Weekly Research Digest, 11-7-13

A snapshot of recently released research, reports, surveys, and other findings within the postsecondary education field.

The State of Communities of Color in the U.S. Economy
Center for American Progress, October 2013
A report that analyzed data relating to the recovery of the great recession from December 2007 to June 2009 as it pertains to race and unemployment, home ownership, savings, and education.
Key findings:  

  • African Americans and Latinos have persistently higher unemployment rates than whites.
  • The median weekly earnings are lower for African Americans and Latinos, $272 for African Americans and $245 for Latinos.
  • Household incomes have fallen for African Americans 7.1 percent from 2007 to 2009 and another 4.7 percent from 2010 to 2012.
  • Communities of color are found to be at greater risk to lose their homes to foreclosure.
  • Poverty rates rose faster for both African Americans and Latinos, who have a poverty rate of 23.7 percent and 23.5 percent, respectively.

Barriers to Needs-Based Financial Aid: Predictors of Timely FAFSA completion Among Low-Income Students
Journal of Student Financial Aid, September 2013
This study examined the likelihood of low-income students to complete the Free Application for Federal Student Aid (FAFSA) in a timely fashion and the factors that affect them most.
Students who were more likely to complete the FAFSA in a timely manner:

  • Students with slightly higher Expected Family Contribution
  • Students with at least one parent who attended college
  • Student with higher academic performance in high school
Barriers for students to meet the FAFSA deadline:
  • confusing forms with too many questions
  • inability to answer some of the questions
  • assumption that parents will contribute to the cost of education
  • general lack of knowledge by students and their parents about available financial support
  • confusing deadlines for support eligibility
In The News
University of Illinois at Chicago - "Neediest students most likely to miss deadlines"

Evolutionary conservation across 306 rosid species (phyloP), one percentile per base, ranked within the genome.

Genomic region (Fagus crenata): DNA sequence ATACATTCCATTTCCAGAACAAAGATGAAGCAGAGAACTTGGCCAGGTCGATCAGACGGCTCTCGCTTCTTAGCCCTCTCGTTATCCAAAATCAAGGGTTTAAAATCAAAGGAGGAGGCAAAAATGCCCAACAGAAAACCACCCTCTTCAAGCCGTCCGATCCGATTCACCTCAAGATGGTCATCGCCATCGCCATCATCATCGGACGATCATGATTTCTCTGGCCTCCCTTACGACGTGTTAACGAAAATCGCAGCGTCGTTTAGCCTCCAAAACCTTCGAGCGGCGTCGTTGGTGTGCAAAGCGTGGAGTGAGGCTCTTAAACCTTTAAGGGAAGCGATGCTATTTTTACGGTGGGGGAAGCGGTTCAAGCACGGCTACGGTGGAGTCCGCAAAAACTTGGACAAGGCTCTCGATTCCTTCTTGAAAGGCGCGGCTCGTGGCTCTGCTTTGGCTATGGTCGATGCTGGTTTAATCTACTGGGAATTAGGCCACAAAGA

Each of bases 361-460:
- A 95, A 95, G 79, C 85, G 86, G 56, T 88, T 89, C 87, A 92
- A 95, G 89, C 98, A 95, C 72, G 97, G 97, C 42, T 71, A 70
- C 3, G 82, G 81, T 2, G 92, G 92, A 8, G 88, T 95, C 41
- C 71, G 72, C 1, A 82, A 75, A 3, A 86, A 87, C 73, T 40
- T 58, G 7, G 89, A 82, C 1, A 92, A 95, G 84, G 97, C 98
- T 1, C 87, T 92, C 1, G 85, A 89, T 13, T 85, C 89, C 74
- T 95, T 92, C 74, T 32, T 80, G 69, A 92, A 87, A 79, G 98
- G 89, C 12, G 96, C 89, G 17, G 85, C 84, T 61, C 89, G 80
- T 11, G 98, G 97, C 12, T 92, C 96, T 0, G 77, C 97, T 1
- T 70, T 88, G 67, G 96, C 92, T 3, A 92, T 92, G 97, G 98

The Center for Minority Serving Institutions (MSIs) at the University of Pennsylvania Graduate School of Education issued the following four reports on MSIs and the students they serve:
1.    Minority Serving Institutions: Educating All Students

An overview of Minority Serving Institutions in regards to their retention and graduation rates.
2.    Using Educational Data to Increase Learning, Retention, and Degree Attainment at Minority Serving Institutions

Using data from the Models of Success study, the following lessons were found:  

  • Use commonly accepted measures of students’ progress to identify opportunities to improve student success.
  • Empower staff and faculty to gather data about students’ challenges and successes in order to improve educational opportunities.
  • Use the data to explain MSI students’ paths to success to students and other stakeholders.
3.    What Happens When You Give 12 Minority Serving Institutions $50,000 Each to Support Innovation in Learning, Retention, and Degree Attainment?

This report features brief descriptions of the programs and practices that each of the 12 Models of Success institutions implemented. Programs and practices included creating a learning community, an early alert intervention system, a summer bridge program, a program that paired successful students with new students through tutoring, mentoring, and guidance, and an experiential learning center.
4.    Telling a Better Story: Narrating Student Successes at Minority Serving Institutions

This report discusses the value of “telling a better story” about students in addition to providing data and outcomes. It encourages MSIs to use traditional as well as nontraditional media and social networks to gather information that tell those student stories. It also points out that student success stories have different effects on different audience, which include alumni, funders, and the community, and therefore MSIs should be adept at telling stories to these multiple audiences.


APSCU Statement on Education and Opportunity in the State of the Union Address Following the conclusion of President Obama's State of the U…

APSCU Releases Best Practices in Financial Literacy For All of Higher Education Recognizing the financial challenges in balancing life’s dem…

Weekly Research Digest - 8.22.13 A snapshot of recently released research, reports, surveys, …



PSCUs open doors to many of the 9 million unemployed and 90 million undereducated Americans by providing a skills-based education. To remain competitive over the next decade, we must identify between 8 and 23 million new workers with postsecondary skills. PSCUs are a necessary part of that solution, having produced over 800,000 degrees last year alone.